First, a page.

Build A (local) Webcam With WebRTC In Less Than 20 Lines!

WebRTC is all kinds of super ninja epic awesomesauce stuff. If you haven’t looked in to it yet, you’re going to want to get on that soon. I’d suggest starting with the HTML5 Rocks post on getUserMedia.

Build Your Own Web Cam

Just how awesome is it? You can build a web page that shows your webcam and hooks up your microphone in 20 lines of JavaScript… and that includes feature detection with an error message for browsers that don’t support it!

(function(){
  var mediaOptions = { audio: false, video: true };

  if (!navigator.getUserMedia) {
      navigator.getUserMedia = navigator.getUserMedia || navigator.webkitGetUserMedia || navigator.mozGetUserMedia || navigator.msGetUserMedia;
  }

  if (!navigator.getUserMedia){
    return alert('getUserMedia not supported in this browser.');
  }

  navigator.getUserMedia(mediaOptions, success, function(e) {
    console.log(e);
  });

  function success(stream){
    var video = document.querySelector("#player");
    video.src = window.URL.createObjectURL(stream);
  }
})();

The gist of it is this:

The first few line sets the options to ignore audio and get video. The next 3 lines do a bit of browser normalization to make sure “getUserMedia” is available. Then do the other half of feature detection, and exit the IIFE if it’s not available at all. Once you’re certain it’s ok, run the getUsermedia with the options that were previously set. If there’s an error, report it via console. If there’s no error, run the success function and tell the <video> element to play the video from the webcam.

You’ll need a couple lines of HTML and to make it look nice, a bit of CSS, too.

<!doctype html>
<html>
  <head>
    <title>WebRTC WebCam</title>
    <link rel="stylesheet" href="webcam.css"/>
    <script src="webcam.js"></script>
  </head>
  <video id="player" autoplay="true"></video>
</html>


body {
  margin: 0px;
  padding: 0px;
}

#player {
  width: 100%;
  height: 100%;
}

Note the use of the “autoplay” setting in the <video> element. Without this, you’ll just get a freeze frame from the video. The CSS just makes the video element huge, which is fun.  

How Well Does It Work?

See for yourself, with this fancy schamcy JSBin (and make sure you hit “allow” when your browser prompts you to access your camera:

WebRTC WebCam

If this doesn’t work for you, you’ll end up seeing a link that just says “WebRTC WebCam”… which won’t surprise me if you’re reading this in an RSS reader or in Safari or Internet Explorer. WebRTC is only workable in Chrome, Firefox and Opera at the time that I’m writing this. Be sure to check the usual “is it ready?” sites, for more info:

http://caniuse.com/#feat=stream

http://iswebrtcreadyyet.com/

Be More Awesome

From here, there are a lot of things you could do with WebRTC, including real-time chat rooms with audio and video. This gets pretty hairy pretty quickly, though. You’ll need to get some crazy STUN server awesomeness going in order to get peer to peer negotiations of video and audio formats handled. It’s a bit of a mess, at the moment, quite honestly. But the future looks amazing. And I’m diving in head first.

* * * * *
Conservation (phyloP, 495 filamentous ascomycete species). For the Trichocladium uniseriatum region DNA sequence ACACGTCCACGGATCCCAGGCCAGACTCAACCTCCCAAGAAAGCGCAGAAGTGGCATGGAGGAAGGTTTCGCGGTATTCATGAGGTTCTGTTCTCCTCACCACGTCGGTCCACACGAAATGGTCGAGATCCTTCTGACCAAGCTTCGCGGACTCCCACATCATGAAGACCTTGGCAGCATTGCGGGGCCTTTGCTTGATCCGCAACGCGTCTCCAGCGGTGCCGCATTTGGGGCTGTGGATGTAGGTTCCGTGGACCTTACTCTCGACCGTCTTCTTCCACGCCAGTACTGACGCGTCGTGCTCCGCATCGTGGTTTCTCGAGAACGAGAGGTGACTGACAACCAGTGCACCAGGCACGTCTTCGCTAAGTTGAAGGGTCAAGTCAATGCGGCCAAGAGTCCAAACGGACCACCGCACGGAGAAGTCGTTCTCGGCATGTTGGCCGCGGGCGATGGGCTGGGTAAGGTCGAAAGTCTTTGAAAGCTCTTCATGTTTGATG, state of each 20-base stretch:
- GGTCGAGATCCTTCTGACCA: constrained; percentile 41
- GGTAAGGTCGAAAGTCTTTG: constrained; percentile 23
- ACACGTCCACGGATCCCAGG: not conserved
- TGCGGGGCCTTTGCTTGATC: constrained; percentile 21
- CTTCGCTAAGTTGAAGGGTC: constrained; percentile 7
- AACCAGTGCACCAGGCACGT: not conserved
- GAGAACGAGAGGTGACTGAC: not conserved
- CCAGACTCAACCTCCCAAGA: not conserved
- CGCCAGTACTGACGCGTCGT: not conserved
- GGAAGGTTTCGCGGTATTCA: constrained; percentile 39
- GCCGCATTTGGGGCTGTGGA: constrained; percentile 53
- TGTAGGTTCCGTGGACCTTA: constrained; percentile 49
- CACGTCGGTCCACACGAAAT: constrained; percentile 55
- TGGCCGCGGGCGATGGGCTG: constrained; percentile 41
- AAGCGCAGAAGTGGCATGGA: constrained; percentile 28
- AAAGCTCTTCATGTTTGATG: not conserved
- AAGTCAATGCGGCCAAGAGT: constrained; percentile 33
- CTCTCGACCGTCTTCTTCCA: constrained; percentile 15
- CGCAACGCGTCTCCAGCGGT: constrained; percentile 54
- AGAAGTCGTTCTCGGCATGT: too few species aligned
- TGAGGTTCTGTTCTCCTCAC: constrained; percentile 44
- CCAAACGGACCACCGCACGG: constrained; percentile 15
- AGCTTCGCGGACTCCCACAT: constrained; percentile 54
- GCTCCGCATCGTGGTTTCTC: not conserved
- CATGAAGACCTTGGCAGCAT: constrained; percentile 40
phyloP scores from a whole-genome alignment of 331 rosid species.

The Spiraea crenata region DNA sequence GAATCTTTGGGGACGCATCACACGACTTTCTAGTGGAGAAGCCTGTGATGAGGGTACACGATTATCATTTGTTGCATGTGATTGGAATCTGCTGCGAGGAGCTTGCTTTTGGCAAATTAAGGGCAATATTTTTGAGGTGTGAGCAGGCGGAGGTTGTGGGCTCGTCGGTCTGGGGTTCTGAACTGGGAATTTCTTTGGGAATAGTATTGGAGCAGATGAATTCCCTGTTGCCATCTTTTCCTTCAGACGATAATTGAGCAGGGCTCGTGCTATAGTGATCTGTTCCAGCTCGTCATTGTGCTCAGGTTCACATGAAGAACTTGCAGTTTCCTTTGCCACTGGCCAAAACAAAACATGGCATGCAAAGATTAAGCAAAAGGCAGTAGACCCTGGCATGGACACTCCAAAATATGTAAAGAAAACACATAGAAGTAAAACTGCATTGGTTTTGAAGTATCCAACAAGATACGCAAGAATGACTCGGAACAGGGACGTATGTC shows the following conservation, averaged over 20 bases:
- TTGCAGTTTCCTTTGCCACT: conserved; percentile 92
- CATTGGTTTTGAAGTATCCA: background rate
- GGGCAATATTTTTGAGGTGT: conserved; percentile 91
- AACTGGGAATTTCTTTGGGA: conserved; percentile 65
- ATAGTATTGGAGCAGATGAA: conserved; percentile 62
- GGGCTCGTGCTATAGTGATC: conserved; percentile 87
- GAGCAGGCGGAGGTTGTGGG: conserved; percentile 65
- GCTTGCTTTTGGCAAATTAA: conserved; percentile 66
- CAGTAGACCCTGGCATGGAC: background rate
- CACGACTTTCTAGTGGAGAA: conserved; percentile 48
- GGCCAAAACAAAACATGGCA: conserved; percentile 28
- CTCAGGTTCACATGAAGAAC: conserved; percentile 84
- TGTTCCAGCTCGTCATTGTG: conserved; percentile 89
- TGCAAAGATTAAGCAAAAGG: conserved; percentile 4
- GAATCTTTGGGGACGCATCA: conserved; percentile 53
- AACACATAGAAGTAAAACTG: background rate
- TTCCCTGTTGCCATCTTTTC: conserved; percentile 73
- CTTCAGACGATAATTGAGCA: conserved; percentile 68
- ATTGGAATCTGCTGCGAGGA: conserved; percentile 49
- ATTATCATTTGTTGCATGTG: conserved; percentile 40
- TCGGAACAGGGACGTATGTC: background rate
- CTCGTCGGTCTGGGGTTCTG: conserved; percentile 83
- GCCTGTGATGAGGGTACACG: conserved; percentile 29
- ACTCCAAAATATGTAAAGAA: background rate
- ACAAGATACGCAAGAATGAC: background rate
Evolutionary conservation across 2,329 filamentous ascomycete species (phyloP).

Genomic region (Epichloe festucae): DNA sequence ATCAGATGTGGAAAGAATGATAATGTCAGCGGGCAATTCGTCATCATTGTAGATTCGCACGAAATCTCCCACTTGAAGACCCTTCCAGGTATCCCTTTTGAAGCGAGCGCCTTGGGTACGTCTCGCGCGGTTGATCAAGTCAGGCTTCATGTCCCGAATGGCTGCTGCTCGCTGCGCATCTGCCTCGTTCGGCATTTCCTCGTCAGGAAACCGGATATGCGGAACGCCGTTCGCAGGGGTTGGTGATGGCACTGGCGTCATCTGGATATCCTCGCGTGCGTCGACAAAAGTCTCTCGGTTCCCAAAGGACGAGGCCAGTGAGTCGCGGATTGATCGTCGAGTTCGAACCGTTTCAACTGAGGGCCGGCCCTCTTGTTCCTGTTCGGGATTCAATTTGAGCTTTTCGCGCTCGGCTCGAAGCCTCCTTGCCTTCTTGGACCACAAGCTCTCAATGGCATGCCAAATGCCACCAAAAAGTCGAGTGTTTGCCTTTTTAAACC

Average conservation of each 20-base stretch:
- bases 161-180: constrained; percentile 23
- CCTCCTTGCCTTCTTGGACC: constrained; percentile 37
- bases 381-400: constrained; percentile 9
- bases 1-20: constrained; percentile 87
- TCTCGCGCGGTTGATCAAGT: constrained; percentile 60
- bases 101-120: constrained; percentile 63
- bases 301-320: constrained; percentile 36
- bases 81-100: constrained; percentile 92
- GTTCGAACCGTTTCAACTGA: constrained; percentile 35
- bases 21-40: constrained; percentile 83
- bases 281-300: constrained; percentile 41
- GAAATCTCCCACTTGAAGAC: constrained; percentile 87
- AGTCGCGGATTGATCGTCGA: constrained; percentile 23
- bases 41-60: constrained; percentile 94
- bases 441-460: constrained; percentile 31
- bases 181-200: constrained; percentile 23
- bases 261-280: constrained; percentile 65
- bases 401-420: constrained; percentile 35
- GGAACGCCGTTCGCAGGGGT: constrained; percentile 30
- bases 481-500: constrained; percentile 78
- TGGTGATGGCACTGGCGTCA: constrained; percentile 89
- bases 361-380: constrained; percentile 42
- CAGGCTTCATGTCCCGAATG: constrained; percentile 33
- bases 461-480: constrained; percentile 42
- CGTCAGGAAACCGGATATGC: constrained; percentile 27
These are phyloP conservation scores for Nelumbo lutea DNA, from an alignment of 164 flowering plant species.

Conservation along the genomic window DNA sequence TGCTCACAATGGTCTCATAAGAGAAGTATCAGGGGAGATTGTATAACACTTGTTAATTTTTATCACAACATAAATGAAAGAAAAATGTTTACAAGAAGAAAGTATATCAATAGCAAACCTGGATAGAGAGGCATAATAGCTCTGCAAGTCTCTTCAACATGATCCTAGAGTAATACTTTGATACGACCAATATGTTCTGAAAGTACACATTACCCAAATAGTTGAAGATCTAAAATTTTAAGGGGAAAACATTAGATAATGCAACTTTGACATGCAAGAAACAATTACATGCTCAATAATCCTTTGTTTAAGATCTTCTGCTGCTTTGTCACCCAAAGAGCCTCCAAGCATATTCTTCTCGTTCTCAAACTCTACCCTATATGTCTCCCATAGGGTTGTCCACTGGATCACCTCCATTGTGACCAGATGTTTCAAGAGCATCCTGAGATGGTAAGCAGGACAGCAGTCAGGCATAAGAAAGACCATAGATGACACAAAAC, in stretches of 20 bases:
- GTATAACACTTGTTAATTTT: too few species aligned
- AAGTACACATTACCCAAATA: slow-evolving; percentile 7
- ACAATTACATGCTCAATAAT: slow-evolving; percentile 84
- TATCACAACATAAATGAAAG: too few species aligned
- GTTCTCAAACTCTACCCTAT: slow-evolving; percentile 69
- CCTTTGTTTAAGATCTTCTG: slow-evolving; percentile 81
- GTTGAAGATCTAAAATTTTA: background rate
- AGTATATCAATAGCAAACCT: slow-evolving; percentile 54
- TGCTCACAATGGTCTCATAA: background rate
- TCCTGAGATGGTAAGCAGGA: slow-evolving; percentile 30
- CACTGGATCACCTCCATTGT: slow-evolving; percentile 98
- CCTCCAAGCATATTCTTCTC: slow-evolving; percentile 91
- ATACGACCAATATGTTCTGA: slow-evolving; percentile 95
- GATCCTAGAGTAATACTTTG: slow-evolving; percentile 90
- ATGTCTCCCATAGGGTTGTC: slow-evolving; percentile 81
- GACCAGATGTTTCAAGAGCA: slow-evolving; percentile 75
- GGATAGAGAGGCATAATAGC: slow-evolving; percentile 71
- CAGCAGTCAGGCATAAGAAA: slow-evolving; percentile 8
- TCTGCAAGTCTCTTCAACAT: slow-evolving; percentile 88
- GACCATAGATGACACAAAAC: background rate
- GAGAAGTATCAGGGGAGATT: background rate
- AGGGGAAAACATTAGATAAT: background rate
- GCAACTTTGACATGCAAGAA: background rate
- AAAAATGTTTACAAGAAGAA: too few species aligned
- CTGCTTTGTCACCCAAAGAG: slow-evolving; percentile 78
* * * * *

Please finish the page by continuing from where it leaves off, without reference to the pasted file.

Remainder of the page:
Post Footer automatically generated by Add Post Footer Plugin for wordpress.

About Derick Bailey

Derick Bailey is an entrepreneur, problem solver (and creator? :P ), software developer, screecaster, writer, blogger, speaker and technology leader in central Texas (north of Austin). He runs SignalLeaf.com - the amazingly awesome podcast audio hosting service that everyone should be using, and WatchMeCode.net where he throws down the JavaScript gauntlets to get you up to speed. He has been a professional software developer since the late 90's, and has been writing code since the late 80's. Find me on twitter: @derickbailey, @mutedsolutions, @backbonejsclass Find me on the web: SignalLeaf, WatchMeCode, Kendo UI blog, MarionetteJS, My Github profile, On Google+.
This entry was posted in HTML5, Javascript, WebRTC. Bookmark the permalink. Follow any comments here with the RSS feed for this post.
  • http://aashishkoirala.github.io/ Aashish Koirala

    Awesomesauce, indeed!

  • khalidabuhakmeh

    Very cool, how do you save videos to the server using WebRTC?

    • Bogdan Maier

      well you read from your stream, where peer 1 is you peer 2 is the server, and you dont forward the data you create a new video file with an encoding class.For the rest there is google.

  • http://linkedin.com/in/chrisallenstudio Zias Zias

    Nice. Any suggestions or options for an IE10 fallback. We do this in ActiveX now, but need to support IE10 and greater like yesterday. LOL

    • http://mutedsolutions.com Derick Bailey

      Flash, ActiveX or some other plugin that IE supports would be your only option. IE and Safari don’t have any WebRTC support yet. Until they do, it’s plugins, plugins, plugins.

      • JohnBubriski

        Ah OK, makes sense. Thanks!

  • JohnBubriski

    Your gist worked great in FireFox locally, and the JS Bin version worked in Chrome. However, the gist did not work in Chrome locally. An idea why that would be?

    I don’t get the “Allow” message, I just get this error message (in Chrome 33):

    NavigatorUserMediaError {constraintName: “”, message: “”, name: “PermissionDeniedError”}

    • http://mutedsolutions.com Derick Bailey

      by “locally” do you mean putting the code in to a .js or .html file and loading it from your file system? chrome doesn’t allow that. you have to run the code from a web server – even a local web server like “php -S”, nodejs, python, etc. Any local web server will work.

      • igor

        Useful answer, by the way)